CFF-Photo 4.1.15
CFF-Photo 4.1.15

Photo 4.1.15. May 19, 1921. Looking northwest, the triangular truss receives concrete from a hose at its apex. The concrete flows down the right leg of the triangle in a chute to the workers, who are directing the concrete placement. Concrete was placed over large distances using large hoses and chutes supported by the timber towers. (MWRD photo 8187.5)

CFF-Photo 4.1.16
CFF-Photo 4.1.16

Photo 4.1.16. June 16, 1921, looking southwest. A general view of early construction for Imhoff tank batteries A and B. Battery A is on the right; wall forms are in place for tank 1 in the right background. Batteries C and D are nearly identical to batteries A and B, and are located east of A and B. (MWRD photo 8232)

CFF-Photo 4.1.17
CFF-Photo 4.1.17

Photo 4.1.17. June 16, 1921, looking west. Forms have been erected for the north, west and south sides of tank 1 in battery A. Each tank is divided into upper and lower chambers. Reusable steel forms are used for the walls of the Imhoff tanks. (MWRD photo 8228.1)

CFF-Photo 4.1.18
CFF-Photo 4.1.18

Photo 4.1.18. June 16, 1921. A closeup of the forms and a completed wall shows that forms are also used for channels on the exterior of the wall. The walls have buttresses at intervals for structural stability and shoulders to support channels and walkways. One worker is directing a crane operator on lowering or lifting a load. (MWRD photo 8229)

CFF-Photo 4.1.19
CFF-Photo 4.1.19

Photo 4.1.19. August 24, 1921. The bottom of the Imhoff tank shows construction of transverse baffle walls between buttresses and longitudinal bases for internal separating walls. The upper chambers of the tank allow sewage solids to settle. Settled solids drop into the lower chambers where they digest, forming sludge. (MWRD photo 8382)

CFF-Photo 4.1.20
CFF-Photo 4.1.20

Photo 4.1.20. August 9, 1921. Inside the Imhoff tank, additional structures are added to support the sloping bottom and walls of the upper chambers. The triangular shapes shown here will support the sloping bottoms of the upper chambers. The apex of each triangle will support a vertical wall creating the three parallel upper chambers. (MWRD photo 8364)

CFF-Photo 4.1.21
CFF-Photo 4.1.21

Photo 4.1.21. November 7, 1921, looking east over construction of an Imhoff tank in battery D. Forms are being constructed for two upper chambers and a separating wall with vents. The upper chambers have a V-shaped bottom. The vents extend to the lower chamber to release digestion gases. (MWRD photo 8594)

CFF-Photo 4.1.22
CFF-Photo 4.1.22

Photo 4.1.22. August 24, 1921. Looking down into the first settling chamber of an Imhoff tank shows the tank wall and upper chamber wall with vents. At the bottom of the settling chamber, small openings will allow settled solids to drop into the lower chamber. Shown in the center is a separating wall with vents. To the left is another settling chamber followed by a second separating wall with vents. (MWRD photo 8381.2)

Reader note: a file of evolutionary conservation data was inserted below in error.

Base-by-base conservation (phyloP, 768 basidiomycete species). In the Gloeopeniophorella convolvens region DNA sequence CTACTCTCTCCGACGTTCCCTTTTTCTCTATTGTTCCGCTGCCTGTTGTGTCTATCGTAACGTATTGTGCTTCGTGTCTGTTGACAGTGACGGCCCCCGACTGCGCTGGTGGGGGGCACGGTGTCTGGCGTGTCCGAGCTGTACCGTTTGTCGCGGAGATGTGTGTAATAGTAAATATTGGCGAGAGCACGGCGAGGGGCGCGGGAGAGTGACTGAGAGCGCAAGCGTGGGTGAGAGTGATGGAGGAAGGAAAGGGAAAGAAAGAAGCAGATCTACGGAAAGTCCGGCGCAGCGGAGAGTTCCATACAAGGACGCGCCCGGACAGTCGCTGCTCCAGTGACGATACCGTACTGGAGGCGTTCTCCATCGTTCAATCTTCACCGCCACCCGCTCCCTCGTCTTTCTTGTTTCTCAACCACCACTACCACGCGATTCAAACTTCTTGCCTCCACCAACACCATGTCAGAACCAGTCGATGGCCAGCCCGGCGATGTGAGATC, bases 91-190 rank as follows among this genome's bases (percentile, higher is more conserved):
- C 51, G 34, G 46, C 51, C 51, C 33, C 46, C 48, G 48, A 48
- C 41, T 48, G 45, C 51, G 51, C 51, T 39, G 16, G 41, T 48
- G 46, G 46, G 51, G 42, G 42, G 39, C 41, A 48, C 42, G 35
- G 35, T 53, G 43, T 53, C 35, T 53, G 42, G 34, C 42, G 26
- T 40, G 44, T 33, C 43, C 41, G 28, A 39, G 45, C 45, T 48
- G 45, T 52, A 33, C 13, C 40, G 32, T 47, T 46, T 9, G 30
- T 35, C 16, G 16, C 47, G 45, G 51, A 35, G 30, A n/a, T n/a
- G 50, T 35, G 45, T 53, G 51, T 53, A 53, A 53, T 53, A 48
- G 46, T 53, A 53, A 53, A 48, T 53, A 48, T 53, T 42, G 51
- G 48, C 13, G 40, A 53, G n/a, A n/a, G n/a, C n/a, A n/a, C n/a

CFF-Photo 4.1.23
CFF-Photo 4.1.23

Photo 4.1.23. November 7, 1921. Forms have been stripped off one Imhoff tank upper chamber and separating wall with vents. The long narrow vents allow digestion gasses to escape from the lower chamber. In the bottom of the upper chamber, narrow slots can be observed through which settled solids will fall into the lower chamber. (MWRD photo 8597)

CFF-Photo 4.1.24
CFF-Photo 4.1.24

Photo 4.1.24. October 3, 1922. Treatment operations at the Calumet Plant are entering its third week and sewage is flowing through the Imhoff tanks in battery A. Looking east from the southwest corner of battery A, battery B lies beyond the first set of steps at right. Piping rising out of the vents convey digested sludge from the lower chamber to the drying beds. (MWRD photo 9543)

CFF-Photo 4.1.25
CFF-Photo 4.1.25

Photo 4.1.25. August 24, 1921. Looking west, preparation begins on the trickling filter tank. The tank will have a concrete floor and 10-foot-high concrete walls. All Imhoff tank upper chamber effluent will pass through the trickling filter to improve treatment quality. (MWRD photo 8377.1)

CFF-Photo 4.1.26
CFF-Photo 4.1.26

Photo 4.1.26. August 29, 1921. The trickling filter floor has been paved, and the underdrainage is being installed. Notches in the surrounding walls are for pipes to convey Imhoff tank effluent to a network of sprayers that will distribute the flow over the trickling filter. (MWRD photo 8477.2)

CFF-Photo 4.1.27
CFF-Photo 4.1.27

Photo 4.1.27. September 29, 1921, looking northwest. The concrete floor is covered with channels and a grating to provide underdrainage for the trickling filter. An 8-foot-deep layer of coarse rock will cover the grating. Imhoff tank effluent passing over the rock will form a biofilm that will further digest suspended and dissolved organic waste. (MWRD photo 8485)